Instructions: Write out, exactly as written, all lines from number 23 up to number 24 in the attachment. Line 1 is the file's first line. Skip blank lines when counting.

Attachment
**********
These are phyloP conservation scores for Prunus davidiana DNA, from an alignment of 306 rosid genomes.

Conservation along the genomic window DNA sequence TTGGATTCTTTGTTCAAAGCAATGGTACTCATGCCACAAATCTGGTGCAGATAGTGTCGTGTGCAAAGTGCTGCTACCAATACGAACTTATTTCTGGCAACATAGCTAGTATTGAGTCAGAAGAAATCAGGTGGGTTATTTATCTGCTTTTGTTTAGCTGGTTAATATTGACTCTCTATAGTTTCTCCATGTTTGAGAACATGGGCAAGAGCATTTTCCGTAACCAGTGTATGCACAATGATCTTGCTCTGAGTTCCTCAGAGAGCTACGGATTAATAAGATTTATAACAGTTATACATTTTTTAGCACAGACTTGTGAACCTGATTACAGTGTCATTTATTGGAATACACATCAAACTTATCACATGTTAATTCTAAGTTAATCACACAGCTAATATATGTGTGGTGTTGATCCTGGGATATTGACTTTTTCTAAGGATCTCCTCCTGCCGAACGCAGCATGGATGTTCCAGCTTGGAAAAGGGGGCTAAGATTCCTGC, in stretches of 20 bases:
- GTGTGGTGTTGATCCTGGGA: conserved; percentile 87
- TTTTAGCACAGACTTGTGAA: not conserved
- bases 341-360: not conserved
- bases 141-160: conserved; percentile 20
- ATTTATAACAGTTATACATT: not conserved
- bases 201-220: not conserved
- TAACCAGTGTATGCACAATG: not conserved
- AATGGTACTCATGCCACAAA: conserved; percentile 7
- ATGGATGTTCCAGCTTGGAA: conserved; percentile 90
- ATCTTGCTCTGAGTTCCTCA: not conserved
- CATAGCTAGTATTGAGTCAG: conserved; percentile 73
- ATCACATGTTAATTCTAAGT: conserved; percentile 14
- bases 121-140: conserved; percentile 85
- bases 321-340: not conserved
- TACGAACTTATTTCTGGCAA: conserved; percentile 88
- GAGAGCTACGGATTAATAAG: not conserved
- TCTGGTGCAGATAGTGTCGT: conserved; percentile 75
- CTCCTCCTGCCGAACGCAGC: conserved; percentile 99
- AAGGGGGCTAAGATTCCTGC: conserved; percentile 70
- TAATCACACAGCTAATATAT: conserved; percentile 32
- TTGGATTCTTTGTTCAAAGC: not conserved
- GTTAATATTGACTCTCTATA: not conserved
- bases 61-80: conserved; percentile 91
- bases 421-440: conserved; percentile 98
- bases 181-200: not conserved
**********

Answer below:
- TTGGATTCTTTGTTCAAAGC: not conserved
- GTTAATATTGACTCTCTATA: not conserved